Last night, the White House abruptly announced that they plan to withdraw U.S. forces from northern Syria and allows the Turkish army to launch an invasion of Kurdish coalition-held territory.
NBC News reports a furious Kurdish official has declared the Americans to be “traitors” who have abandoned them to a “Turkish massacre.” He warned that the campaign against the resurgent ISIS forces will suffer as the Syrian Democratic Forces, the Kurdish YPG-led military coalition of local militias, will be forced to redeploy their forces in order to counter the oncoming Turks.
Syria Kurdish official told us, reacting to Trump’s overnight decision.
“The Americans are traitors. They have abandoned us to a Turkish massacre.
We can no longer fight against isis and have to defend ourselves. This could allow isis to return to the region.”
— Richard Engel (@RichardEngel) October 7, 2019
The move is unfortunately only the latest in a long line of American betrayals of the Kurdish people that have usually resulted in some kind of horrific ethnic cleansing and brutal repression. In the 1970s, the US and Israel supported the establishment of a Kurdish enclave in northern Iraq and immediately abandoned it as Secretary of State Kissinger made other plans with the Shah of Iran and Saddam Hussein, turning the other cheek as the Iraqi army rolled in and forced hundreds of thousands to flee.
In 1988, the United States turned a blind eye as Saddam Hussein’s army launched the Anfal ethnic cleansing campaign, dropping tons of chemical weapons on Kurdish civilians with the help of American satellite data. Around 100,000 people died in the genocide as Iraqi units were ordered to bomb “in order to kill the largest number of persons present” and executed all prisoners between the ages of 15 and 70. But the U.S. was more interested in using Saddam as a cudgel against Iran — until we weren’t anymore, when the Anfal genocide became a convenient talking point justifying the 2003 invasion of Iraq.
Even President Obama, who was all too happy to let the Kurds do the dirty work of driving ISIS out house by house and village by village, immediately sided with Turkey as soon as the Kurds were too successful. When the SDF finally liberated the ISIS-held city of Manbij in 2016 after a two-month-long siege at the cost of hundreds of Kurdish lives, the U.S. demanded that YPG forces retreat from the area in response to complaints from Turkey.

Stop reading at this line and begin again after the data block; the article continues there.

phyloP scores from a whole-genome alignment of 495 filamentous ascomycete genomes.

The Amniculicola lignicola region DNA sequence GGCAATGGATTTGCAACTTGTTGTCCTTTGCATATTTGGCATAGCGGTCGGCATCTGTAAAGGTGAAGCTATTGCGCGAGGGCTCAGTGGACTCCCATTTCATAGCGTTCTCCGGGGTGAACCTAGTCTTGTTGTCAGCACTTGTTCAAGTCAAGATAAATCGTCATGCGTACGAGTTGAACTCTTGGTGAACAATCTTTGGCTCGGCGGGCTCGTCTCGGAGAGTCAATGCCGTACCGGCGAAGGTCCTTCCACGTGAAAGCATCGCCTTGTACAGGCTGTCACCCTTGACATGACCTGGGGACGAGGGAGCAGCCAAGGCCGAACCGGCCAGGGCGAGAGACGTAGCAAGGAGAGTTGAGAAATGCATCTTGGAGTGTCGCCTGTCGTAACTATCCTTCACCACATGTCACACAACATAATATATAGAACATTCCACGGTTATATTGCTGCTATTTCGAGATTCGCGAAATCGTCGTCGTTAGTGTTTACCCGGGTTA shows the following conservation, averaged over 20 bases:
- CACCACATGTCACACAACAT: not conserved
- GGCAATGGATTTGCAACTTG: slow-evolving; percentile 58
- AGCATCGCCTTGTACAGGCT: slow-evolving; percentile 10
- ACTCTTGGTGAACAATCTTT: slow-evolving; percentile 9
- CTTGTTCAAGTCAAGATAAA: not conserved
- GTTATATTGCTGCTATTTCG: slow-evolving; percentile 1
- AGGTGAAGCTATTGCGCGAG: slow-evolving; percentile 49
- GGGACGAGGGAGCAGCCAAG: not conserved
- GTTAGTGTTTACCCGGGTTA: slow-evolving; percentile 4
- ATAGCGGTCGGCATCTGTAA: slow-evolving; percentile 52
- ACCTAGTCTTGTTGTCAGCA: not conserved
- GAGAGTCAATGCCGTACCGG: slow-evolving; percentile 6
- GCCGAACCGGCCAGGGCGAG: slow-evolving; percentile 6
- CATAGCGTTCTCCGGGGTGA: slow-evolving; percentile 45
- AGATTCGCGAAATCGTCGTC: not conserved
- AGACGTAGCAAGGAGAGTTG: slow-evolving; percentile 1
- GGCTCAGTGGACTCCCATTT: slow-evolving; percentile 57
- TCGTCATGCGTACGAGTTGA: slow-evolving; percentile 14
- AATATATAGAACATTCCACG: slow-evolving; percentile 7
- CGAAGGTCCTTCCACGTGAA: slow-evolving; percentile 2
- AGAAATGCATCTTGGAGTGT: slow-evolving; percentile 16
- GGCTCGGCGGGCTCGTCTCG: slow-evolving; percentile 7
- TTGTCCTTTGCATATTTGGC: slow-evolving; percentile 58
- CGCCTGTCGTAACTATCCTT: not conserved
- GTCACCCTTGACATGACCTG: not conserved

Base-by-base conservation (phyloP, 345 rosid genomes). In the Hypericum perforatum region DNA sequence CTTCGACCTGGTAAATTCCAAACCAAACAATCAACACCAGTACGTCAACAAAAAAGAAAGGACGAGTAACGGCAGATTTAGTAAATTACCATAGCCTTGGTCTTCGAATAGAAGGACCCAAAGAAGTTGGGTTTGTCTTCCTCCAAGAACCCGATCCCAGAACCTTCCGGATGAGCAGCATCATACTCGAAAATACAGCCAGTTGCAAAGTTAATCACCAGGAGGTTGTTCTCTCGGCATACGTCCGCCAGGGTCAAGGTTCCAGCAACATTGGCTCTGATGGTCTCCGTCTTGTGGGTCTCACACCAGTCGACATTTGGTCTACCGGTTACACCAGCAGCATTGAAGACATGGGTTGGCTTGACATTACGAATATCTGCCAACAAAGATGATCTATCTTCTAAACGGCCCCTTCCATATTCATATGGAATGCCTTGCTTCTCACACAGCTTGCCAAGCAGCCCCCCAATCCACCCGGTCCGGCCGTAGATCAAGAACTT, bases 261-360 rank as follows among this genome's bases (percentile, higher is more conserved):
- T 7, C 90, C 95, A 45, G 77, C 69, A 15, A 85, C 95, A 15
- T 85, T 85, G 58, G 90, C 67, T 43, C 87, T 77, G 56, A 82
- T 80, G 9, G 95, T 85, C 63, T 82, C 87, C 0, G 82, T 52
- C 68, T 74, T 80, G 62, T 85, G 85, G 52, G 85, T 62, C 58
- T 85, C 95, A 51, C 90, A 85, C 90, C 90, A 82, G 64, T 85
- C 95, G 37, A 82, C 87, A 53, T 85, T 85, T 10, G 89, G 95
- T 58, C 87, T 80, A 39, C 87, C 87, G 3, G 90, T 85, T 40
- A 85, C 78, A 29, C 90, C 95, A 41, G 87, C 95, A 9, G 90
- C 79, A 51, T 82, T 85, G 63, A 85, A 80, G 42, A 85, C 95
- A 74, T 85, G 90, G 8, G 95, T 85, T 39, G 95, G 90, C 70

But the U.S. made no similar demand of Turkey when their forces annexed the Syrian Kurdish canton of Afrin in 2018 and immediately began ethnically cleansing the area.
The SDF fears that the same thing will happen to northern Syria if Turkey is allowed to invade and establish their planned 300-mile long “safe zone” in which to deport and resettle over a million Syrian refugees. Turkish military forces have quietly been committing massacres of Kurdish civilians in southwestern Turkey over the past few years and they may do the same in Syria.
Nothing highlights the cynical hypocrisy and fickle opportunism of America’s foreign policy better than the constant cycle of embrace and betrayal that we inflict upon the Kurds. Donald Trump’s entire presidency has been defined by taking longstanding U.S. policy and expressing it in its most grotesque, nonsensical and needlessly cruel form, and his foreign policy is no different.
Hopefully, this latest affront, which has managed to unite both Republican and Democrat in their criticism of the move, will help fuel a real discussion within the Democratic Party about the way that the United States treats its allies — and which nations are actually deserving of that status.
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Opinion columnist and former editor-in-chief of Occupy Democrats. He graduated from Bennington College with a Bachelor's degree in history and political science. He now focuses on advancing the cause of social justice and equality in America.